The influence of corn plant phenology on the dynamics of adult western corn rootworm, Diabrotica virgifera virgifera, populations was studied during 1988 and 1989 in com fields artificially infested with eggs. Fifty percent of adult emergence from the soil occurred by day 194 in 1988 and day 203 in 1989. In both years, adult emergence was synchronized with corn flowering, eggs were recovered in soil samples approximately four days after reproductive females were first observed in the population, and oviposition was essentially complete about 25 days after it began. The number of reproductive female beetle-days accumulating per m2 was similar in both years. Approximately two times as many eggs were laid in 1988 (1239 eggs 1m2) as in 1989 (590 eggs 1m2). The difference in egg density may have been caused by differences among years in the temporal synchrony of reproductive beetles with flowering corn. Daily survival rates of adults were high while corn was flowering; exhibited a gradual decline during grain filling; and decreased rapidly during the grain drying stage.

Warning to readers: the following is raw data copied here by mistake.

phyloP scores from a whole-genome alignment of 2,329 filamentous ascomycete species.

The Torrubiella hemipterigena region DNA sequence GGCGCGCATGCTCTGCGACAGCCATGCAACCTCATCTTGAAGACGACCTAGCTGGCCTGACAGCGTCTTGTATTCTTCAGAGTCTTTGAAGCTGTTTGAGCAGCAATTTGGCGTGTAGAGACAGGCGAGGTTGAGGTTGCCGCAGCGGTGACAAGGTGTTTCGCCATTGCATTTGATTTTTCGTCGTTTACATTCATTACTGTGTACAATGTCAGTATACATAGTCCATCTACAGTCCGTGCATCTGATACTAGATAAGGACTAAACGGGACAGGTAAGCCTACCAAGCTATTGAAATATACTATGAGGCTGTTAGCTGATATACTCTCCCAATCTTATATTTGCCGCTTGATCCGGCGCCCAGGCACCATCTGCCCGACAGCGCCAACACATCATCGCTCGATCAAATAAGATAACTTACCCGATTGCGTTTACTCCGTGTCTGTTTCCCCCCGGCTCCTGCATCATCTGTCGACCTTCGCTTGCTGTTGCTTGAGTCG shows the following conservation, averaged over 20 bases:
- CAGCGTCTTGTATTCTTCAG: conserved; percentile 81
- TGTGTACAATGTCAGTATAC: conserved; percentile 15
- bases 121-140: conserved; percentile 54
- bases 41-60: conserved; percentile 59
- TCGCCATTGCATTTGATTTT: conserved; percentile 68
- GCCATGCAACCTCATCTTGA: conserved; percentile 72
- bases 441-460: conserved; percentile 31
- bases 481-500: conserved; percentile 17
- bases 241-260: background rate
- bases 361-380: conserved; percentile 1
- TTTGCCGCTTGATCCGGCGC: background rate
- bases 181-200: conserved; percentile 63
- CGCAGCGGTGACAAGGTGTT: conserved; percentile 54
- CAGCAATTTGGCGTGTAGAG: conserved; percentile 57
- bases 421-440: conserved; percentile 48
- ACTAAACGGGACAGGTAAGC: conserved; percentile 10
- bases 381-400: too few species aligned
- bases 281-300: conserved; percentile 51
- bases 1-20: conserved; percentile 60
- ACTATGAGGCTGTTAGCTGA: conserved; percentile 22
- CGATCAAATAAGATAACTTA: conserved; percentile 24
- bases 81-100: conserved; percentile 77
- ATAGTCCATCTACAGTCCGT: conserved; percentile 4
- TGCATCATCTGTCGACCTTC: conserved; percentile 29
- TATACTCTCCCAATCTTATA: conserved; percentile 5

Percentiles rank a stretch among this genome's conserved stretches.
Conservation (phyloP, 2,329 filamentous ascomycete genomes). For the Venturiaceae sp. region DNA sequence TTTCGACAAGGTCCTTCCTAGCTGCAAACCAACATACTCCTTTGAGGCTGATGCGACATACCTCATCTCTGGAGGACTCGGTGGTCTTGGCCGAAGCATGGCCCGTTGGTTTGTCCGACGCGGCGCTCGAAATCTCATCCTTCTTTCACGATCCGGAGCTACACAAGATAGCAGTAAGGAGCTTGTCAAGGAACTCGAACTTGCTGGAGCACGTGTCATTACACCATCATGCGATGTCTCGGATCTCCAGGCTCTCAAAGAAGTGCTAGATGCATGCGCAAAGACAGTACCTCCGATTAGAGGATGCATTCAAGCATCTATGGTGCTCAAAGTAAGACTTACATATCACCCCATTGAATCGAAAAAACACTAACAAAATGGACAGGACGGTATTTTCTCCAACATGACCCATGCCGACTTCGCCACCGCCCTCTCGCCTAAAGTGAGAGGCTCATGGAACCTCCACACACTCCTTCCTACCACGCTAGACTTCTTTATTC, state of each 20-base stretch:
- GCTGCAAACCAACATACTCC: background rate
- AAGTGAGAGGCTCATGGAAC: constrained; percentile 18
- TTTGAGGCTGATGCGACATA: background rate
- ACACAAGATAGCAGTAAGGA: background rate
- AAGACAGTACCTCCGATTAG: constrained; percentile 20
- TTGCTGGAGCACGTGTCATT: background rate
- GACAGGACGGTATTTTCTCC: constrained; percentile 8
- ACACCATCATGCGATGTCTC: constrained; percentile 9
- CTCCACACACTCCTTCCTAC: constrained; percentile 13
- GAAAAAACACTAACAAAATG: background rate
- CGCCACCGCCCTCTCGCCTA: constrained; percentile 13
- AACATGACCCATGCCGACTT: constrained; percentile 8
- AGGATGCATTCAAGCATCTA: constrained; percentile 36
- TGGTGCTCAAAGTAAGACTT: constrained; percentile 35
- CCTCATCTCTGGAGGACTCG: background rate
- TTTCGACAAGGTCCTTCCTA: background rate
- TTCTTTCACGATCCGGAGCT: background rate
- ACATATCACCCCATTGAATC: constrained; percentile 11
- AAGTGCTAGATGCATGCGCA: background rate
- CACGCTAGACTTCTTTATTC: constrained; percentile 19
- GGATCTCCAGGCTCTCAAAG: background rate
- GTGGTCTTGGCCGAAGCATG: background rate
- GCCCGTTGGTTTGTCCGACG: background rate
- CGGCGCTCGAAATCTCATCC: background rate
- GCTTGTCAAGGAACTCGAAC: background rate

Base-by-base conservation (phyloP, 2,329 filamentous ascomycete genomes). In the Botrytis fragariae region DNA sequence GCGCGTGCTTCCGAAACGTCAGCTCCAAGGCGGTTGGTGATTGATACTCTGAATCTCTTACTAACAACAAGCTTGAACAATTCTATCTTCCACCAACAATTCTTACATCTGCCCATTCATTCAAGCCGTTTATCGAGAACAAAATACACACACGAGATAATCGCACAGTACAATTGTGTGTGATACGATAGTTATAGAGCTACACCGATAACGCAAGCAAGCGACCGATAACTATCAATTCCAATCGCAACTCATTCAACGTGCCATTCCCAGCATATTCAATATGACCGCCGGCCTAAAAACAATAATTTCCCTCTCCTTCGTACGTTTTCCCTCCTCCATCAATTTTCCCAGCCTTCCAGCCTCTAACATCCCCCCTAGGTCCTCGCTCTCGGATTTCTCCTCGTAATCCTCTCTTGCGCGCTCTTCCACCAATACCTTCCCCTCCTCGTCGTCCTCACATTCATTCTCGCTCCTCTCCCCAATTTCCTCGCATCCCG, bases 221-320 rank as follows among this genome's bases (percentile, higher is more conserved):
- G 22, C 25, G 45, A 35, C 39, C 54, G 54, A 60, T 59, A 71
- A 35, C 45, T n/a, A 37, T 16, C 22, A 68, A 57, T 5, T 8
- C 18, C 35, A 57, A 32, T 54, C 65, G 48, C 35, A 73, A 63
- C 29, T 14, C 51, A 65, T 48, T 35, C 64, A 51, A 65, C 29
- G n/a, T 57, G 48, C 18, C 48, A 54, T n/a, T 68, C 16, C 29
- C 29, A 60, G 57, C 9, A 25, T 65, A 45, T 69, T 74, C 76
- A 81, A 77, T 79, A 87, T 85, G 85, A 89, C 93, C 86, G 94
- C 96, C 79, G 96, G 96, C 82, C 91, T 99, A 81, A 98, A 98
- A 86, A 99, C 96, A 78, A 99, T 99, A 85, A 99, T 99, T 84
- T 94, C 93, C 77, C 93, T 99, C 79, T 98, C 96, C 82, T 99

Elliott, N. C.; Jackson, J. J.; Sutter, G. R.; and Beck, D. A.
"A Descriptive Study of the Population Dynamics of Adult Diabrotica Virgifera Virgifera (Coleoptera: Chrysomelidae) in Artificially Infested Corn Fields,"
The Great Lakes Entomologist: Vol. 24
, Article 5.
Available at: https://scholar.valpo.edu/tgle/vol24/iss3/5